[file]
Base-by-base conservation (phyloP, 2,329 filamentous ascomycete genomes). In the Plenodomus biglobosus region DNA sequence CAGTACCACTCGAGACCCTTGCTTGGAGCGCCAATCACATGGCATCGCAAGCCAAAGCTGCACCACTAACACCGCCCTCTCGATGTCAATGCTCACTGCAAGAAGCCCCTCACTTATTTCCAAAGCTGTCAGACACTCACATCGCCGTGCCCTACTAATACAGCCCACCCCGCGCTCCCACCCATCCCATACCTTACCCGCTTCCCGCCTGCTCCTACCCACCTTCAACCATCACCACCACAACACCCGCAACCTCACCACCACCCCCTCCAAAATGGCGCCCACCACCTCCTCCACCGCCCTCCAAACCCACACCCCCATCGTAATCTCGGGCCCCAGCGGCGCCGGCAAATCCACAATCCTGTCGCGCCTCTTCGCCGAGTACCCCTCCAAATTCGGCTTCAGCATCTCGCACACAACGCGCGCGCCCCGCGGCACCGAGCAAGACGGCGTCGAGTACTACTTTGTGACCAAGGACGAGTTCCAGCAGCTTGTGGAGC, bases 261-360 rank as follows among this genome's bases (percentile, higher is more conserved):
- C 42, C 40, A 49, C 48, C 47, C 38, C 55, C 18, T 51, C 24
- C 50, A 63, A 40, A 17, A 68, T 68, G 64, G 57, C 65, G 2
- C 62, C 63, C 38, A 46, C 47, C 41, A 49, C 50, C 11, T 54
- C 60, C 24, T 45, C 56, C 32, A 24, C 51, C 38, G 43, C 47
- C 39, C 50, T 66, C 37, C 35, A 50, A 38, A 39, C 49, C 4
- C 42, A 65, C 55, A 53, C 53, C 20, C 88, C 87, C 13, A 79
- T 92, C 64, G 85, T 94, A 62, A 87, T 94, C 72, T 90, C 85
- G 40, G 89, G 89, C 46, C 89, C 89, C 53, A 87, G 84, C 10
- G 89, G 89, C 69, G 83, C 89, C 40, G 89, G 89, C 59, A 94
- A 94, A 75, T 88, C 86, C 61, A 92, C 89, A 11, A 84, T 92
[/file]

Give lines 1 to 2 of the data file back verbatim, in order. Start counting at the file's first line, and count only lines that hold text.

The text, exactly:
Base-by-base conservation (phyloP, 2,329 filamentous ascomycete genomes). In the Plenodomus biglobosus region DNA sequence CAGTACCACTCGAGACCCTTGCTTGGAGCGCCAATCACATGGCATCGCAAGCCAAAGCTGCACCACTAACACCGCCCTCTCGATGTCAATGCTCACTGCAAGAAGCCCCTCACTTATTTCCAAAGCTGTCAGACACTCACATCGCCGTGCCCTACTAATACAGCCCACCCCGCGCTCCCACCCATCCCATACCTTACCCGCTTCCCGCCTGCTCCTACCCACCTTCAACCATCACCACCACAACACCCGCAACCTCACCACCACCCCCTCCAAAATGGCGCCCACCACCTCCTCCACCGCCCTCCAAACCCACACCCCCATCGTAATCTCGGGCCCCAGCGGCGCCGGCAAATCCACAATCCTGTCGCGCCTCTTCGCCGAGTACCCCTCCAAATTCGGCTTCAGCATCTCGCACACAACGCGCGCGCCCCGCGGCACCGAGCAAGACGGCGTCGAGTACTACTTTGTGACCAAGGACGAGTTCCAGCAGCTTGTGGAGC, bases 261-360 rank as follows among this genome's bases (percentile, higher is more conserved):
- C 42, C 40, A 49, C 48, C 47, C 38, C 55, C 18, T 51, C 24